Ranked third in the nation among colleges of veterinary medicine by U.S. News & World Report, NC State’s College of Veterinary Medicine is a driving force in veterinary innovation. From our leadership in understanding and defining the interconnections between animal and human health, to groundbreaking research in areas like equine health, and our commitment to training the next generation of veterinary health professionals, we are dedicated to advancing animal and human health from the cellular level through entire ecosystems.

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Winter, the Holidays, and Your Animals

Portrait of grey horse with snowman

You might find it cute and amusing when you see a Chihuahua wearing a miniature coat, but there are practical reasons for such canine fashion. Small dogs have a high body surface to weight ratio and lose body heat much more quickly than larger dogs. A snug sweater can provide a needed protective layer as well as make a fashion statement.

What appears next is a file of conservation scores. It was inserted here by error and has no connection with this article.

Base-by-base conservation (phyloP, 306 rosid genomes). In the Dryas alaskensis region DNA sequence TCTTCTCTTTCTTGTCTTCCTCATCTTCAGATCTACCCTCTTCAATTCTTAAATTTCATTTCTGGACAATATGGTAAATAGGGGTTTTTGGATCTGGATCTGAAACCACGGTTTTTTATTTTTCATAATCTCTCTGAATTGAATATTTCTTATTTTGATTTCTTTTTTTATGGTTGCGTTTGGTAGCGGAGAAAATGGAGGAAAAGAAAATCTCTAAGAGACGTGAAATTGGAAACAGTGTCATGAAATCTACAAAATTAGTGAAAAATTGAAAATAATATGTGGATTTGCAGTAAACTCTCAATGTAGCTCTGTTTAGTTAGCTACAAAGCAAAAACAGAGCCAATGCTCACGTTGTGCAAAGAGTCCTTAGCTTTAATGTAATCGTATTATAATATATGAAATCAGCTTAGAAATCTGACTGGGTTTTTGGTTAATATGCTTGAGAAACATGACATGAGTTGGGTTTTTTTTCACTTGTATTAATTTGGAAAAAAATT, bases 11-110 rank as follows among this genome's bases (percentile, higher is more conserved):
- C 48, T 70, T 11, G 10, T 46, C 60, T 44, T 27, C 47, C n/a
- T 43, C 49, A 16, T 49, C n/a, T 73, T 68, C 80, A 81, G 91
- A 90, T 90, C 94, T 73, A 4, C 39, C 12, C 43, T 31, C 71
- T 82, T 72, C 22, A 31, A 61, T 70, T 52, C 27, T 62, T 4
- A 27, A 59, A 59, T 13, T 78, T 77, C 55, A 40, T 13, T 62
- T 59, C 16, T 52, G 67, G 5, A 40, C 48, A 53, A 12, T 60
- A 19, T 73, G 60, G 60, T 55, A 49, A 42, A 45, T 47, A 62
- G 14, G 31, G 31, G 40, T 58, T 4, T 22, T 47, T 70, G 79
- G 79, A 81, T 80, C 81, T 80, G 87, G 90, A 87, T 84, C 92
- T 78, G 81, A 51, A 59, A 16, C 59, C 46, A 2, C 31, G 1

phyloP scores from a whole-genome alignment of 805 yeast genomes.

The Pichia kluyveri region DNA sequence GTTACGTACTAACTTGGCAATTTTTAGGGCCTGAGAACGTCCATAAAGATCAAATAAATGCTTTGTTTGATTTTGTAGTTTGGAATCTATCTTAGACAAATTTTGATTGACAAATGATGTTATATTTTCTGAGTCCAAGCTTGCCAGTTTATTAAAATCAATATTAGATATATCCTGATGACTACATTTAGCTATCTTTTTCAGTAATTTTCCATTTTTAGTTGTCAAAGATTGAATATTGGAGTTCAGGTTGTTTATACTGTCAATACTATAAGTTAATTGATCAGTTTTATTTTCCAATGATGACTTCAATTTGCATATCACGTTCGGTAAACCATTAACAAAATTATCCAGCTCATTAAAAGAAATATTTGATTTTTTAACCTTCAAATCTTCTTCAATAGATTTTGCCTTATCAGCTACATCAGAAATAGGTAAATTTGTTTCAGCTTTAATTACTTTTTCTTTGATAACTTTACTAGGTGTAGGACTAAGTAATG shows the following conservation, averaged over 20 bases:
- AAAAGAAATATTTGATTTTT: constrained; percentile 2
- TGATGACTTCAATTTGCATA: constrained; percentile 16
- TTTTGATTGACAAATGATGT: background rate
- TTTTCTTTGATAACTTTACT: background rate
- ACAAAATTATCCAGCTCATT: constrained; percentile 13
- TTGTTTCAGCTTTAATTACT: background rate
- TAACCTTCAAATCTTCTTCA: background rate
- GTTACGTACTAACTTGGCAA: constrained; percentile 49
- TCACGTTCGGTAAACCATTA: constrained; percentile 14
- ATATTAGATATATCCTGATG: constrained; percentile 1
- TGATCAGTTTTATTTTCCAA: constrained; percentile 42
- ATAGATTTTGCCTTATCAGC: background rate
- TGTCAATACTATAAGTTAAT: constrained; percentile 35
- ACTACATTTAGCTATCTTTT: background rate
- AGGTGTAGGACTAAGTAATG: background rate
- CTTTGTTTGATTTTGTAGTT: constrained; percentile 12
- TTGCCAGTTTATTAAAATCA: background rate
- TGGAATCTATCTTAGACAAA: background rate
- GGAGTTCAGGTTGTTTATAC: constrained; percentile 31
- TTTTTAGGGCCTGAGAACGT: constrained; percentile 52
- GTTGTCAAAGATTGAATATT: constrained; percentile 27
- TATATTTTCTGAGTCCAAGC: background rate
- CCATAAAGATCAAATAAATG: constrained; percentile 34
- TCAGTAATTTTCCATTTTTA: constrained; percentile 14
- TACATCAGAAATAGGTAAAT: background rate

Colder weather means it is time to “winterize” your animals. Here are some tips from the NC State University College of Veterinary Medicine for keeping your animals comfortable, healthy, and safe this winter.

Handling the elements

Snow can be fun for everyone and daily exercise is necessary for health but be mindful of the temperature and the time spent outdoors. Fur does not mean complete protection from the cold.

  • Check your dog’s paws for ice around the pads and for irritation from sidewalk and road salt, which can lead to cracked paws, discomfort, and possible infection;
  • Be careful on off-lease hikes that your dog does not venture out onto frozen ponds and lakes to break through too thin an ice cover;
  • Be aware colder temperatures may mean outdoor cats and wildlife may find car engines offer a warm respite;

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